Many mindfulness trainers (even those who view themselves as quite progressive) are fond of providing anecdotal stories of how individuals in their programs became kinder and more relationally sensitive and aware of their surroundings. That’s fine. Nobody questions these outcomes as a possibility, but such “mindful moments” are unlikely to go further without some other impulse towards deeper and broader action and understanding.
Civic mindfulness is grounded in community formation by recognizing our shared vulnerabilities and mutual interdependence.
Being mindful in the sense of pausing and reflecting before re-tweeting an inflammatory political post, for example, is a commendable act of impulse control, but it is a far cry from joining with others in collective action to address political polarization and create new constituencies for change. Similarly, providing philanthropic or pro-bono mindfulness interventions—whether it be teaching mindfulness in prisons or training community agencies in response to environmental crises—are still dependent on a model of individual suffering and service. As the socially-engaged Buddhist teacher David Loy is fond of saying, “we have become much better at pulling drowning people out of the river, but…we aren’t much better at asking why there are so many people drowning.”
This is why a recent UN report suggests that mental health can be promoted and treated more effectively by focusing on social justice using a rights-based approach. Alleviating inequality is a much better public policy investment than doling out pharmaceuticals, therapy, and mindfulness-based interventions. “The best way to invest in the mental health of individuals is to create a supportive environment in all settings, [including the] family and the workplace,” says Dr. Dainius Pūras, the UN’s Special Rapporteur on Health. As his report concludes:
Conceptualizing the determinants of mental health requires a focus on relationships and social connection, which demands structural interventions in society and outside the health-care sector… [pushing back against the] use of interventions that focus on immediate, individual behavioural factors, rather than adequately addressing the structural conditions, which are the root causes.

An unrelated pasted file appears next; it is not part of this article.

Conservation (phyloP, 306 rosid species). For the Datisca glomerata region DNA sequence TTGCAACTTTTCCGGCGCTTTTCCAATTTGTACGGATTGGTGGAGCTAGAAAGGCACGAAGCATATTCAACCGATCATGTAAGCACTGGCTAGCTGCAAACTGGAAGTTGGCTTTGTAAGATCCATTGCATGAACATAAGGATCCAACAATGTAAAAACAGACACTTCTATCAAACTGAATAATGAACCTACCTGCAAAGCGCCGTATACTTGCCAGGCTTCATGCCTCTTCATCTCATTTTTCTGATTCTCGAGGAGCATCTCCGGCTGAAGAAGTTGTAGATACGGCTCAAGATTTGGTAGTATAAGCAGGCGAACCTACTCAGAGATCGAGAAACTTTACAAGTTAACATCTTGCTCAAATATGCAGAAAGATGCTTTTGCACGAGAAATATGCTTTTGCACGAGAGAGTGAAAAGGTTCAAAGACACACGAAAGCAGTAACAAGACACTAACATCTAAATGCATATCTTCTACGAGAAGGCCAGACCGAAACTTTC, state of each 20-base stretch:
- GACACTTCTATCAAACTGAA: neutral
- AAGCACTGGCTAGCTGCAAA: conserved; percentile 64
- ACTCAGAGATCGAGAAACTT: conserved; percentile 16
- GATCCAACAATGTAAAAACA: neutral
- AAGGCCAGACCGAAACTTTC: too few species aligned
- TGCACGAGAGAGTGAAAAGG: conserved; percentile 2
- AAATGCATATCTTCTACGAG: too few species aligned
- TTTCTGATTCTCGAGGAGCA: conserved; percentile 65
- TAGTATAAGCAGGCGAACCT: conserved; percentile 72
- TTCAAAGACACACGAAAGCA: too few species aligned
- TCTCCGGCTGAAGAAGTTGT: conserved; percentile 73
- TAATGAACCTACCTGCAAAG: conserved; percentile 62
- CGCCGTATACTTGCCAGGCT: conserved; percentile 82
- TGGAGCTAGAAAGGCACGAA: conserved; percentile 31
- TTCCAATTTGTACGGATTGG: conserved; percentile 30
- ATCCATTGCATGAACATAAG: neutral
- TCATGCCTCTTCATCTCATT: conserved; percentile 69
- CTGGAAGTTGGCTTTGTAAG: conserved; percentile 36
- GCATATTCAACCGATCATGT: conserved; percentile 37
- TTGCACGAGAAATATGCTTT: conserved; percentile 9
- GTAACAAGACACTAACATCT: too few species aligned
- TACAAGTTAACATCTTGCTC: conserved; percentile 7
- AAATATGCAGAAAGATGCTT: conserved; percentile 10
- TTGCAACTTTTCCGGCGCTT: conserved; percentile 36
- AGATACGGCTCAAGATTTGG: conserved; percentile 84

In this sense the current hype around quick-fix TED talks and self-help gurus for training individuals who are “mentally fit” and “resilient” is seriously misleading. Here is Dr. Michael Ungar from the Resilience Research Centre at Dalhousie University in Canada writing in the Globe and Mail:
We have been giving people the wrong message. Resilience is not a DIY endeavour. Self-help fails because the stresses that put our lives in jeopardy in the first place remain in the world around us even after we’ve taken the “cures”…The effects are fleeting and often detrimental in the long term. Worse, they promote victim blaming. The notion that your resilience is your problem alone is ideology, not science.
Civic Mindfulness in Action
Allying mindfulness practices with radical action is a way of “making refuge.”
In that case, where should we look for guidance and inspiration—for examples of civic mindfulness in action? One emerging case is Extinction Rebellion (XR), whose leaders have intentionally integrated mindfulness practices into creating cultures of constructive resistance. In their demands to halt biodiversity loss and reduce carbon emissions, XR deploys mindfulness as a “spiritual truth force” in their civil disobedience and direct action protests. In an interview for Transformation, Bill Beckler, a co-coordinator of outreach for XR in New York City, told me that “mindfulness is used as a spiritual support” and “is partly the reason for the success of our protests.”
Beckler emphasizes that in XR’s organizing efforts, “we don’t want to mute suffering.” Instead, mindfulness is used to amplify the distress activists feel by bringing it into collective awareness. Pain, grief, despair and anger are not impediments to mindful resistance, they are its fuel.
Tom Carling, the board president of the New York Insight Meditation Center, has joined forces with the XR movement, attending all four major actions in New York. “We can no longer just focus on personal transformation,” he said when I spoke to him by phone.
Responding to the criticisms that the XR movement in the US is “too white”, Carling told me that the center is now focusing on the intersectionality of the ecological crisis. In the US, a fourth demand has been added to be more inclusive of the most vulnerable people, who have been bearing the brunt of environmental injustice for decades, especially in the Global South. Carling’s aspiration is that the New York Insight Meditation Center can be the spiritual home for XR New York chapter.
As these examples show, allying mindfulness practices with radical action is a way of “making refuge.” This begins by bearing witness to our shared vulnerabilities as a means to rebuild trust and safety, and re-situating mindfulness in a larger socio-ecological context. By doing so, we can develop capacities for collective resistance and socially-engaged action as well as individual liberation. Those who suffer together—the literal meaning of “compassion”—can re-imagine new futures together.